Trust Income Taxes and Deducting Expenses

Irrevocable Trusts, other than the special “grantor trusts” which we typically use for life insurance and other gifts, are taxed at the highest rate after just $12,150 of taxable income, so the effect of deductible expenses on the tax are significant. Unfortunately, many expenses that are not specific to the administration of the trust are not deductible unless and to the extent they exceed the threshold of 2% of (adjusted) gross income (AGI) for the Trust.
Final regulations have been issued to clarify this fairly recent (and punitive) interpretation of the tax code.

Specific Expenses

Investment management fees. Investment management fees will be subject to the 2% floor, since individuals often incur such fees. If, however, a portion of the investment management fees are attributable to the specialized needs uniquely attributable to the fact that the assets are held in a trust, then that portion will not be subject to the 2% floor. The Regulations give two examples:

• Special incremental fees charged to a trust solely because the advice is rendered to a trust rather than an individual.
• Fees attributable to “an unusual investment objective or the need for a specialized balancing of the interests of various parties (beyond the usual balancing of the varying interests of current beneficiaries and remaindermen).”

Attorney’s fees. Costs of defending against a claim will be subject to the 2% floor, since individuals customarily incur such costs. But costs of defending against a will contest or a trust contest will not be subject to the 2% floor. Ordinary legal fees incurred in connection with the “administration of the estate or trust” will not be subject to the 2% floor.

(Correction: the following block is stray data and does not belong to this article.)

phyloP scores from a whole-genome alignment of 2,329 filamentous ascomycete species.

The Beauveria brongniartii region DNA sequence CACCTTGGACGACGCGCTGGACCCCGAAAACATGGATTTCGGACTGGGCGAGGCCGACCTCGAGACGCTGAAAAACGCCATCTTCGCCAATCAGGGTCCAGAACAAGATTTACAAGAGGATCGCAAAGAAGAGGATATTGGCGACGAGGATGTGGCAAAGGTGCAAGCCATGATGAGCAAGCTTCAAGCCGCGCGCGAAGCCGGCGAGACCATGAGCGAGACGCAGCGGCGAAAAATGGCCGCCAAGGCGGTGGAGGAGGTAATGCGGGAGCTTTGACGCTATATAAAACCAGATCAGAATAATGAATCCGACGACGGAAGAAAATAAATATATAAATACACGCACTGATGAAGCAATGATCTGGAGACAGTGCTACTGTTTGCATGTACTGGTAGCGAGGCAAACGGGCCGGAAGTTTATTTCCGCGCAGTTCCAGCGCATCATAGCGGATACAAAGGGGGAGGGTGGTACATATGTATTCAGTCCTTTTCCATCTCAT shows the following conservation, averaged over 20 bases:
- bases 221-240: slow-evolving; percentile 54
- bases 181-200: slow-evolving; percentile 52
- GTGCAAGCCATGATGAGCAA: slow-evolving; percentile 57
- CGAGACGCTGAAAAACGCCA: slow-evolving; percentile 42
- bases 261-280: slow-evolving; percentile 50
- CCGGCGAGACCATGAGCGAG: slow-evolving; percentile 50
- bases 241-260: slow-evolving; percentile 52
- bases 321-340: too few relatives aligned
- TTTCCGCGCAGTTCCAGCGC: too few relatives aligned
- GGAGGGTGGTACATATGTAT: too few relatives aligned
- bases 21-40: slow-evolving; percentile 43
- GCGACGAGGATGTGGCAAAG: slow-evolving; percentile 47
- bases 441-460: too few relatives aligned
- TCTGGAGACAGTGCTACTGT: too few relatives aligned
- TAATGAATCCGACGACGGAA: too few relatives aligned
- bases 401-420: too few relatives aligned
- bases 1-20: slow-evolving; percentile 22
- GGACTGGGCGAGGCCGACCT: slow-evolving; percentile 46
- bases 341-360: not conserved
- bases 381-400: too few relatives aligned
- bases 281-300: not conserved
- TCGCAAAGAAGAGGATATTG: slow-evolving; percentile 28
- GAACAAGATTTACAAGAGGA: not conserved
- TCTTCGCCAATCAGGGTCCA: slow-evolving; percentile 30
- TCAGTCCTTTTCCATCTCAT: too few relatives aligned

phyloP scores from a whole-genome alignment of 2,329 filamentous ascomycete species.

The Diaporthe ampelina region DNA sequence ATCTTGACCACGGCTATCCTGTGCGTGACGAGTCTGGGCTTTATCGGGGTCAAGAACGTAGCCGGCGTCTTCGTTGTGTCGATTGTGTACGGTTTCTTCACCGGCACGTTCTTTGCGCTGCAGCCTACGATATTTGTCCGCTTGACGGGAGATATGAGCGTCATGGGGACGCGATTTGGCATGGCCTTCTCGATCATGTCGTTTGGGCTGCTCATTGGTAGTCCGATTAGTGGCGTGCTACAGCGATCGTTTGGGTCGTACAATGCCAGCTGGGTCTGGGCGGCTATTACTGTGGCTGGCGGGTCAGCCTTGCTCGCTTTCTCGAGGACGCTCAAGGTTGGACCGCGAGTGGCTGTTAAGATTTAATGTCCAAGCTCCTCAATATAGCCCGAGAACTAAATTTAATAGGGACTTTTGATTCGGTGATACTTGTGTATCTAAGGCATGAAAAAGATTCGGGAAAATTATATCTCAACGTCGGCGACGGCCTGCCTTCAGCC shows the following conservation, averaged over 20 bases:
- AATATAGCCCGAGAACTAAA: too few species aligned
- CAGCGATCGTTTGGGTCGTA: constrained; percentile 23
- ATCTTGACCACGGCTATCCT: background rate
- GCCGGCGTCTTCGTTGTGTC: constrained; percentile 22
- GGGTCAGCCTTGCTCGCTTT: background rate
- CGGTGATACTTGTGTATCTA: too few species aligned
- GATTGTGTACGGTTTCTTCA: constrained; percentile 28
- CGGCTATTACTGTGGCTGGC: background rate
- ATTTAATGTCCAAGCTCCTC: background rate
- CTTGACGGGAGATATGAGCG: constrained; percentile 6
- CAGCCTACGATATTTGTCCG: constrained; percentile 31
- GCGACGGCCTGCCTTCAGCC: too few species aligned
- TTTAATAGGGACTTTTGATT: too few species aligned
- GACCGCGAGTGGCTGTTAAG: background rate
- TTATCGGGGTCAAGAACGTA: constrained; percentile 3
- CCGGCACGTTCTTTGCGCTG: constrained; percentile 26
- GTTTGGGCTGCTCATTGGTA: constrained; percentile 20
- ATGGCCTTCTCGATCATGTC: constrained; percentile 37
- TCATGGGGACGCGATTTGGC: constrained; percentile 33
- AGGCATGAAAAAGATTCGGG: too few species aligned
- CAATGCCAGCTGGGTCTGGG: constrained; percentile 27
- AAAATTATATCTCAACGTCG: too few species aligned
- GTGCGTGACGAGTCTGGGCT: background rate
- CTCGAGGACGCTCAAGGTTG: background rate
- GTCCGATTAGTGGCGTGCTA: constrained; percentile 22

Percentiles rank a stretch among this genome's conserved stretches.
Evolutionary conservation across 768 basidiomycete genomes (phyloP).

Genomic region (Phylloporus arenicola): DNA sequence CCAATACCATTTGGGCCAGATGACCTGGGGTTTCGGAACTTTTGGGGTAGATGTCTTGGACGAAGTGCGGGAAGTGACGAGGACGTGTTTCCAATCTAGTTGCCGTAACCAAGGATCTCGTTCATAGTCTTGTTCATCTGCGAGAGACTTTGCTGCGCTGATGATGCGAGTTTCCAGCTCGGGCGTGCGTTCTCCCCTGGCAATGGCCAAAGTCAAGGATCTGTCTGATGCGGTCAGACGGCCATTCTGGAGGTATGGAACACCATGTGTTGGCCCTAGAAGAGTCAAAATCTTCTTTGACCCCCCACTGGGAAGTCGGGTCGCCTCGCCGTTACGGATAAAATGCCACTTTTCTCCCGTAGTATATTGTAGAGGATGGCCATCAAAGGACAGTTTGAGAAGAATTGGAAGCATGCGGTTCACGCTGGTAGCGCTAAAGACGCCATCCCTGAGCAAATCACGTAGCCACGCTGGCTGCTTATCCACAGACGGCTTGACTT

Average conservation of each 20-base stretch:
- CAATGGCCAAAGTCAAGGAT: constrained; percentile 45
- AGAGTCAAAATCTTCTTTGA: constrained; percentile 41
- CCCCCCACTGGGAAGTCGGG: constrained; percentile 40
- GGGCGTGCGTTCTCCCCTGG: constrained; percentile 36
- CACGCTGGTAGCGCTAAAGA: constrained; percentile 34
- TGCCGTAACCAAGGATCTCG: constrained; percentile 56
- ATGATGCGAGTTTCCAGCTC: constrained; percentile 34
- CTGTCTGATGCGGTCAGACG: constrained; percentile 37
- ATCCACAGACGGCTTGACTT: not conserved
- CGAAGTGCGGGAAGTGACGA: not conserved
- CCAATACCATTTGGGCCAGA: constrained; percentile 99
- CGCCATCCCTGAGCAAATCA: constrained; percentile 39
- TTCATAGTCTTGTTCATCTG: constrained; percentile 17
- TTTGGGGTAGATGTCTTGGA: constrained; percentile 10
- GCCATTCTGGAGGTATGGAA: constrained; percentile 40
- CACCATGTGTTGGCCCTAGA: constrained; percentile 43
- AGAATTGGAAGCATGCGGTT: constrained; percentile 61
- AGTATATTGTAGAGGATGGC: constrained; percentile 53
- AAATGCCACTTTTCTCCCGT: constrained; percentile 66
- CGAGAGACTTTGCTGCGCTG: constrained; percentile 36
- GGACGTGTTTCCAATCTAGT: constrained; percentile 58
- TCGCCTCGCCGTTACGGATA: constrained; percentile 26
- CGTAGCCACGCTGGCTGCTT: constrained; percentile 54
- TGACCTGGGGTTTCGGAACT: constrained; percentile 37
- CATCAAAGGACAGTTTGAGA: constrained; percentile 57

Ownership costs. In general, costs associated with the ownership of property will be subject to the 2% floor, since individuals would commonly incur the same costs. These include condominium fees, property insurance, utilities, property maintenance, vehicle registration, and vehicle insurance. Nevertheless, these expenses will be fully deductible if the trust or estate is engaged in a trade or business, since under Section 62(a)(1) business expenses are not miscellaneous itemized deductions.

Tax preparation fees. Trusts and estates may fully deduct (without regard to the 2% floor) the cost of preparing estate and generation-skipping transfer (GST) tax returns and fiduciary income tax returns. But gift tax returns are commonly filed by individuals, and thus are subject to the 2% floor. Oddly, the decedent’s final individual income tax return is not subject to the 2% floor, even though individuals commonly file individual income tax returns.

Appraisal fees. The cost of appraisals prepared for purposes of estate taxes, GST taxes, or for determining distributions are not subject to the 2% floor. Apparently appraisals for gift tax return purposes are also not subject to the 2% floor, since the Regulations provide an exception for appraisals “required to properly prepare the estate’s or trust’s tax returns.” But the cost of appraisals for other purposes, such as determining insurance values, are subject to the 2% floor.

Fiduciary expenses. The Regulations exempt from the 2% floor expenses customarily incurred by fiduciaries, and not customarily incurred by individuals, including probate court fees, fiduciary bond costs, expenses of publication of notice to heirs and creditors, costs of certified copies of death certificates, and costs related to fiduciary accountings.

State and local taxes. Under Section 67(b)(2), such taxes are not miscellaneous itemized deductions, and thus are not subject to the 2% floor.

Posted in Status of Tax Legislation, WillPlan Blog.

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